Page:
Department of Electrochemistry and Big Data
Metal components are used in various areas of application, including construction, transportation, medicine and energy technology. In order to design such components sustainably and with low maintenance needs, we must understand in detail how metal components degrade over time.
The “Electrochemistry and Big Data” department deciphers those mechanisms responsible for degradation: How does corrosion develop and how does it spread in a complex environment? To answer these questions, we use highly precise analysis equipment to measure electrochemical quantities and characterize surfaces. In addition, we are searching for corrosion inhibitors that extend the service life of metal components. The number of potential inhibitors, however, is huge and encompasses several million compounds. Promising candidates can be most effectively identified using computer-based methods. This requires extensive data sets that we generate in our department.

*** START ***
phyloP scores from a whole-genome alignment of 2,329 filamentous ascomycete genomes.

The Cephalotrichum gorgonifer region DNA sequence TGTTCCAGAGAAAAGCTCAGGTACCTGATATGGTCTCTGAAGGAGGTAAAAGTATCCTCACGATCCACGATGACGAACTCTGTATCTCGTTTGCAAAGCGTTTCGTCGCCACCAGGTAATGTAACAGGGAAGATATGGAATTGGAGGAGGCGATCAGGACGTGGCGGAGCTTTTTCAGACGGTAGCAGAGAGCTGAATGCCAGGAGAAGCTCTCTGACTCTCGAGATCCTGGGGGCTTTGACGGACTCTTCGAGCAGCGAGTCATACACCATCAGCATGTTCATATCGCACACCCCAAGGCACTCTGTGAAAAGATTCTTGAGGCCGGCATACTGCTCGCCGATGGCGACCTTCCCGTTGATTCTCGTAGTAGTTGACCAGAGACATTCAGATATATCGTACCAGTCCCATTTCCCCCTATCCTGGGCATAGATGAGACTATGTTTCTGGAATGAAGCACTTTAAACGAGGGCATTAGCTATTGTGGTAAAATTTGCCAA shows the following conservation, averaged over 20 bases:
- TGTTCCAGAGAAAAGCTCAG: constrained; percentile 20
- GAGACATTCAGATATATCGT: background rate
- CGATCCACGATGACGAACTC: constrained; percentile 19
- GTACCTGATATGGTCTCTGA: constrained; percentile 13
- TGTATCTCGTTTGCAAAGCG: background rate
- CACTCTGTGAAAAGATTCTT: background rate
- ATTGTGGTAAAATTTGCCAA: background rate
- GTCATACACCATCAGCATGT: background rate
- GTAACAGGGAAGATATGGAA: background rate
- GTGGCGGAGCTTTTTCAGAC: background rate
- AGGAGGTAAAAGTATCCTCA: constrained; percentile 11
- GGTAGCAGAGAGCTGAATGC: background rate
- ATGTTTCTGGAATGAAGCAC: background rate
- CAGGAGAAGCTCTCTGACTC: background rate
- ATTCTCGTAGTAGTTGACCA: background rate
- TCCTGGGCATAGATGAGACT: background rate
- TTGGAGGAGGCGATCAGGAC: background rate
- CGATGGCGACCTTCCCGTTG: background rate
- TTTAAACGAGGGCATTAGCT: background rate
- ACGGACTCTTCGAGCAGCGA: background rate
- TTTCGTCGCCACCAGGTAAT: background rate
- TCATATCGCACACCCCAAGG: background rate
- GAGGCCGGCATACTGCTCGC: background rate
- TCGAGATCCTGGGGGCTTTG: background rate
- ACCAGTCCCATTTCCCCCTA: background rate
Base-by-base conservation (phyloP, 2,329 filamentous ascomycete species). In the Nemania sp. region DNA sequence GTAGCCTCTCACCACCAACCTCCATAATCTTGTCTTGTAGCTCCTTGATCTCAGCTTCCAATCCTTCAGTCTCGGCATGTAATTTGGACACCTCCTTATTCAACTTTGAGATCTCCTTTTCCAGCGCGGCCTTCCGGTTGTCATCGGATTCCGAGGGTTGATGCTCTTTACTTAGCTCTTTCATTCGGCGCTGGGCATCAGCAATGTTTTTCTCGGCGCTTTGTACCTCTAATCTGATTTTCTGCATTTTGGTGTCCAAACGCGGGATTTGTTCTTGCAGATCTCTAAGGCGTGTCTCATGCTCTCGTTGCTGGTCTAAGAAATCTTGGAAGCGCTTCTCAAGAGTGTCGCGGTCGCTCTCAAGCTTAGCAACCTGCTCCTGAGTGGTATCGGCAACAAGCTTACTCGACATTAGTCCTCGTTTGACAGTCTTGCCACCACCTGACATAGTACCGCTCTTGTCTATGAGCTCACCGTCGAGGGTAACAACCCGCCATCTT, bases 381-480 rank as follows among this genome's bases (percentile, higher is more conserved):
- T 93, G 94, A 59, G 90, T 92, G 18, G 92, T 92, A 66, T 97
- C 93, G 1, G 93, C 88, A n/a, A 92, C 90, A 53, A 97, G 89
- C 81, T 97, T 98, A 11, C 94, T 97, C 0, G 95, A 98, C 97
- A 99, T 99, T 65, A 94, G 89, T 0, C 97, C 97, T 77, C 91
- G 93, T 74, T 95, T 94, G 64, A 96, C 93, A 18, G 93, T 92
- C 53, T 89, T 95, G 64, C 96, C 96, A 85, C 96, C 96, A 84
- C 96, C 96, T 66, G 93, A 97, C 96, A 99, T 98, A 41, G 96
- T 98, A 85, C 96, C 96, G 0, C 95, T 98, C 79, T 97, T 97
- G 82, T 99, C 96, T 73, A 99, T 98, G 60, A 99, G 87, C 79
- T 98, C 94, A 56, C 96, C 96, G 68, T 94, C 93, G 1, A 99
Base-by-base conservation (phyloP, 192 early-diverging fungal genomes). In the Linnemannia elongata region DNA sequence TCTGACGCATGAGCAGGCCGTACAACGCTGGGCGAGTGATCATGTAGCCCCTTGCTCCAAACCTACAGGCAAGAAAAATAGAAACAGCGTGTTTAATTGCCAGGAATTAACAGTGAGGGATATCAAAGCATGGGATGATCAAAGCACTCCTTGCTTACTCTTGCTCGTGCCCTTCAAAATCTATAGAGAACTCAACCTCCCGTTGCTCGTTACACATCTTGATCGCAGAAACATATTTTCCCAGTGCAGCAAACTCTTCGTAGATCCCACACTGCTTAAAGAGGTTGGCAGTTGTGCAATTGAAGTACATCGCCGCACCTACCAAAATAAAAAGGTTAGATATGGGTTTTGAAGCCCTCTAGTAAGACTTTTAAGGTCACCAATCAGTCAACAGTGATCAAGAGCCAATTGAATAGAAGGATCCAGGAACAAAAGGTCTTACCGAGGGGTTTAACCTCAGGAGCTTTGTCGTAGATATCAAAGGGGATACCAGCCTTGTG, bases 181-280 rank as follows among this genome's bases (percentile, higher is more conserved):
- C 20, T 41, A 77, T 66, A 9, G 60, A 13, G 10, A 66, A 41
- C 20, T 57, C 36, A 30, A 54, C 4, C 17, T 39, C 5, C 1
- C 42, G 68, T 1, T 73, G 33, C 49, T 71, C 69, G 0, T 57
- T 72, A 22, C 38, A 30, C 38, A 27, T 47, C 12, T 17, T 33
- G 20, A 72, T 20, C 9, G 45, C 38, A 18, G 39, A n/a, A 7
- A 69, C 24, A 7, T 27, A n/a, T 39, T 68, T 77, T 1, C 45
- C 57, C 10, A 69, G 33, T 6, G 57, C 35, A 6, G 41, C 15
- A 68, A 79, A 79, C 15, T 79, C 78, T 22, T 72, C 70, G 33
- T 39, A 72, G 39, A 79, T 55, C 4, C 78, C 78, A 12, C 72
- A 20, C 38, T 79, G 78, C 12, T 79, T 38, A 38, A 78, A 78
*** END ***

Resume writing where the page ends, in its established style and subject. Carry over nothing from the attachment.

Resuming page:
During these screening journeys, we also discover and then study in depth the electrolyte additives for aqueous Mg and Zn batteries. They can significantly boost utilization efficiency of Mg-air batteries and alleviate the problem of dendrite formation in Zn-ion batteries.